• Again zig-zagged with Zheng En. There is still controversy on whether he existed, as traditional histories did not have records on him. However, like Jing-niang, he appears in another traditional opera story "Executing the Yellow Robe" (斩黄袍) note 
  • Ambition Is Evil: Kuangyin himself believes in this. However, his friends (particularly Zhao Pu and Shen (Yi)Lun) and family (particularly Guangyi) are supportive of him taking over the imperial throne. Even Lady Du advised him to be ruthless should the situation requires him to seize power in order to bring peace and order to China. note 
  • As You Know: Averted when Shen (Yi)Lun explained the concept of "gong jian" to Kuangyin. As Kuangyin had a military background, he initially thought that Shen was referring to bow(s) and arrow(s)note .
  • Blue Blood: As Guangyi explained, Lady Song's lineage is this, as both her grandmother and mother are princesses of previous dynasties. note 
  • Character Tics: After Kuangyin became emperor, whenever he encounters any frustration, he would hit the wooden tabletop with an axe-head shaped jade ornament.
    • Guangyi strokes his forehead with two fingers if met with the same situation.
  • Composite Character: Li Yu's (the last ruler of Southern Tang) empress, who was the amalgamation of Li Yu's historical two empresses, who were sisters. note 
  • Decadent Court: Downplayed. While there were still fierce competition between factions led by Zhao Pu and Guangyi, and casualties (most prominently, Empress Wang) due to courtly intrigue, decadence and deadliness in Kuangyin's court was reduced to a minimum.
  • Doomed by Canon: Knowing the historical fates of the various characters can spoil the story to a certain extent.
  • Drunk with Power: Zhao Pu. While he remains The Good Chancellor, he does develop some traits of the Evil Chancellor by the end of the series. note 
  • Feed the Mole: Guangyi does this to Song Qi after knowing he's spying for Zhao Pu.
  • Fire-Forged Friends: Kuangyin and his sworn brothers, forged through adventure and later wars.
  • Foreshadowing: Kuangyin enrobing Guo Wei in a yellow robe is a nod to the same thing happening to him later at Chenqiao. note 
    • Fu Rong asking Guangyi to wear the imperial robe (at a time where even Kuangyin was not yet emperor) is one to his eventual ascension to the throne.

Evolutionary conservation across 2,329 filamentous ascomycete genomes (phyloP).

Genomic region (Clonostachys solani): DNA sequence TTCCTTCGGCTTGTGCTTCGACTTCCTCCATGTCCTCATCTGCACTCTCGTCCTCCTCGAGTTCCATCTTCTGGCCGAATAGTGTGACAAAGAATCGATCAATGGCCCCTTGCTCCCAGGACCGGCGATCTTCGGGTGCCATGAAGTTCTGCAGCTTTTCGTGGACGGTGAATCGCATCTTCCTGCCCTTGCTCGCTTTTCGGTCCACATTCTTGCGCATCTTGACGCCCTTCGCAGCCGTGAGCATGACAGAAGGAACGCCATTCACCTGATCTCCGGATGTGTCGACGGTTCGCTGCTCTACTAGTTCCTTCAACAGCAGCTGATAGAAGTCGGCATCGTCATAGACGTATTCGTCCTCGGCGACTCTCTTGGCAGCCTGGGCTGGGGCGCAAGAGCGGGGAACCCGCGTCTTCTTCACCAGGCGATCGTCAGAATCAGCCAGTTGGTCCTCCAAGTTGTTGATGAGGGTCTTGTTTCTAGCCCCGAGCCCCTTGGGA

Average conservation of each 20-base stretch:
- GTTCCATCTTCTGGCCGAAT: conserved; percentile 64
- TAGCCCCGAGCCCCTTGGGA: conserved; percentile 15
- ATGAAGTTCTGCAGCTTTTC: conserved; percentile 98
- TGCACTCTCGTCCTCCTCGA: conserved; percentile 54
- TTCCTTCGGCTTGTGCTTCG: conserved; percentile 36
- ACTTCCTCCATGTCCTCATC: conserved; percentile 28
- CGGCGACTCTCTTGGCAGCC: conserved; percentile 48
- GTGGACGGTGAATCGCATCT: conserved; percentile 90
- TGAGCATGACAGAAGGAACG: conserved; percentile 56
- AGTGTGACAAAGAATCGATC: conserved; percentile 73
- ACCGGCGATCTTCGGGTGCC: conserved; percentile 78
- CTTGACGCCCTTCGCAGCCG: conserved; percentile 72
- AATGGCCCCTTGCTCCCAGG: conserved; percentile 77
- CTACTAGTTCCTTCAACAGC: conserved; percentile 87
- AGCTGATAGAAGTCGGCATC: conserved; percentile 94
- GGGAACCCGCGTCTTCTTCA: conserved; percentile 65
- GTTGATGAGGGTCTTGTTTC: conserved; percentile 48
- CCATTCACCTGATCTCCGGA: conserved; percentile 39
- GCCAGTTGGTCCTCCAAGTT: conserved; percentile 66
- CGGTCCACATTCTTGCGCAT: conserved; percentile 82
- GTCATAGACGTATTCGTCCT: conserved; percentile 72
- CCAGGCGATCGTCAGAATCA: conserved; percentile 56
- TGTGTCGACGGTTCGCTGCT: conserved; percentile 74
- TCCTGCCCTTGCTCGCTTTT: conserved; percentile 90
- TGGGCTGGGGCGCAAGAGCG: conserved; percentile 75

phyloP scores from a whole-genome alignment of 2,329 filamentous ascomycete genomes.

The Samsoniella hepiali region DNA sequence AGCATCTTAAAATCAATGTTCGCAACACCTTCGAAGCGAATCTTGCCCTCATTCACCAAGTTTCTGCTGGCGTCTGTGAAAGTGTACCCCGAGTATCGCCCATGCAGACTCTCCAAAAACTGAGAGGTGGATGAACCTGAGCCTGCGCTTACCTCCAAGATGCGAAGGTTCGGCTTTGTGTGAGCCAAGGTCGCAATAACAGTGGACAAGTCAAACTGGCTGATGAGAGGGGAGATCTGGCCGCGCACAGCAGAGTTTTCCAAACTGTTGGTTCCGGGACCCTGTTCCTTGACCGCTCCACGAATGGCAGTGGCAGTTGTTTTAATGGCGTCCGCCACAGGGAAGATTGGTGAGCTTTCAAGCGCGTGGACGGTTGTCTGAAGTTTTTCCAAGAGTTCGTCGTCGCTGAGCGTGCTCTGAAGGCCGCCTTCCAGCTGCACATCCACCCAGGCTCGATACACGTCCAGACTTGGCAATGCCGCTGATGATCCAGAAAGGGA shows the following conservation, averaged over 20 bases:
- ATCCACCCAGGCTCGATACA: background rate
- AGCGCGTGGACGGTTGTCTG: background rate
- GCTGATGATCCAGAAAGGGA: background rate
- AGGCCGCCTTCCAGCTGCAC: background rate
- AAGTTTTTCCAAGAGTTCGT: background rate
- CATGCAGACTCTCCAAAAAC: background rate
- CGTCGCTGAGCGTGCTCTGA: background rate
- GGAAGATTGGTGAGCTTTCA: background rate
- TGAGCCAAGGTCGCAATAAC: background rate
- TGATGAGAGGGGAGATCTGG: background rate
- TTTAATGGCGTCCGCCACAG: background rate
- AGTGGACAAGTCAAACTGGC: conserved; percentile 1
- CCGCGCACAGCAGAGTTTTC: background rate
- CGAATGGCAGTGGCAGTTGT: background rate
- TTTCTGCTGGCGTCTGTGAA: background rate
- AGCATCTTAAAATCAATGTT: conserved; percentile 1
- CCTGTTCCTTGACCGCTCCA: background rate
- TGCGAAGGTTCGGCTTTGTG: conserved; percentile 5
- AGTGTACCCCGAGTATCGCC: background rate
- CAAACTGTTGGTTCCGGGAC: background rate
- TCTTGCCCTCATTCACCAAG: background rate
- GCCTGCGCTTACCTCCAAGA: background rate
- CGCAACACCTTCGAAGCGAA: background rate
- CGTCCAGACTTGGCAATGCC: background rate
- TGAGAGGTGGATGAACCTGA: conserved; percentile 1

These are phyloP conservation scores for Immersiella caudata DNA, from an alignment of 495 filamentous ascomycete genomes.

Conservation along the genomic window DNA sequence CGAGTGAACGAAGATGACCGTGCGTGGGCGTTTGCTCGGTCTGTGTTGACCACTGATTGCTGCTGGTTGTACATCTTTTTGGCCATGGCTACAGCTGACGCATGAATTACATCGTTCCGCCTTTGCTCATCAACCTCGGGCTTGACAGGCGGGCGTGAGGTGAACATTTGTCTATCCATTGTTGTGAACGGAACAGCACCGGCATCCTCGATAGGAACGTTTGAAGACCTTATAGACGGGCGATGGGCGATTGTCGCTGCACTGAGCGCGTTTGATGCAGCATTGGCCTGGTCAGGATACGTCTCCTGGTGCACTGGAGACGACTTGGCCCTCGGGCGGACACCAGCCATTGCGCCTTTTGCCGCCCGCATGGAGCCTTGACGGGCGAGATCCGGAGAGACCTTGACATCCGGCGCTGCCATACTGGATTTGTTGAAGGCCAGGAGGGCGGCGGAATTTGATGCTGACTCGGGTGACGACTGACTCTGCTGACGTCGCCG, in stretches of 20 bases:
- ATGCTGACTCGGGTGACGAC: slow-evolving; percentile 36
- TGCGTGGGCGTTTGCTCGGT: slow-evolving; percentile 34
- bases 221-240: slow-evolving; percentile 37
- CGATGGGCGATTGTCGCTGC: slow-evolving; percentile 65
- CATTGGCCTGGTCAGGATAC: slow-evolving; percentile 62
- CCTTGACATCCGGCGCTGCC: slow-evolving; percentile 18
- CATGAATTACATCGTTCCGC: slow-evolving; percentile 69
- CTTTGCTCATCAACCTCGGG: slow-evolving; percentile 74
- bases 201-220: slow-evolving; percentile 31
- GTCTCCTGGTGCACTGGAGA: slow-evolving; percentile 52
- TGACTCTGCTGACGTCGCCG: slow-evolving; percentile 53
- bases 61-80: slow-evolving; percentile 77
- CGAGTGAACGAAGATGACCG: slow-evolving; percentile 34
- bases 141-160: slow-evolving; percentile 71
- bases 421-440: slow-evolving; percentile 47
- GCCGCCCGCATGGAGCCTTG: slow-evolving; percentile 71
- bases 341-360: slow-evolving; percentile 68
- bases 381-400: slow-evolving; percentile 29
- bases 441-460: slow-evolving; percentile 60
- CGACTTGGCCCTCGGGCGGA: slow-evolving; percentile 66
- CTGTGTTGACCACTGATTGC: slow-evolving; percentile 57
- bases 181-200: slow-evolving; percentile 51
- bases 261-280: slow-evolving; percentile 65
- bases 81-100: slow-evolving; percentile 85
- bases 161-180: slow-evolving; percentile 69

• Zhao Pu predicted that should Guangyi inherit the throne, he would then pass it on to his own son instead of Dezhao. This was exactly what happened historically.
    • Yao Shu's misgivings about becoming Du Shenzhao's deputy at Chanzhou turned out to be (fatally) prescient.
    • Lei Dexiang's failed attempt to impeach Zhao Pu is one to his son Youling's historically successful one in 973 CE.
  • Historical In-Joke: Jing-niang's royal title (Princess of Yan) was historically given to Kuangyin's younger (full) sister, who was also Gao Huaide's wife.
    • Kuangyin hitting the wooden tabletop with an axe-head shaped jade ornament alludes to the story of "the sound of the axe in the shadow of the flickering candle" (斧声烛影) in literature and folklore, which alleged that Guangyi murdered his brother for the throne. In the last episode, Wang Ji'en was the one who saw the silhouettes of both Kuangyin and Guangyi against the candlelight, and heard the sound of the jade ornament hitting the wooden tabletop.
    • Kuangyin hacking at the imperial robe in the aftermath of Zhang Qiong's death is a subtle one to the traditional opera story "Executing the Yellow Robe". note 
  • Insane Troll Logic: For Fu Rong, the main reason why she wants to become empress is that her two elder sisters had become empresses, and she thought herself more beautiful and clever than them. Not surprisingly, Guangyi had to remind her many times that she was committing treason, with disastrous consequences should things go awry.
  • I Have Many Names: Guangyi. He had to change his name from Kuangyi so as to avoid the naming taboo after his bro became emperor. Soon after he became emperor, he changed his name to "Jiong".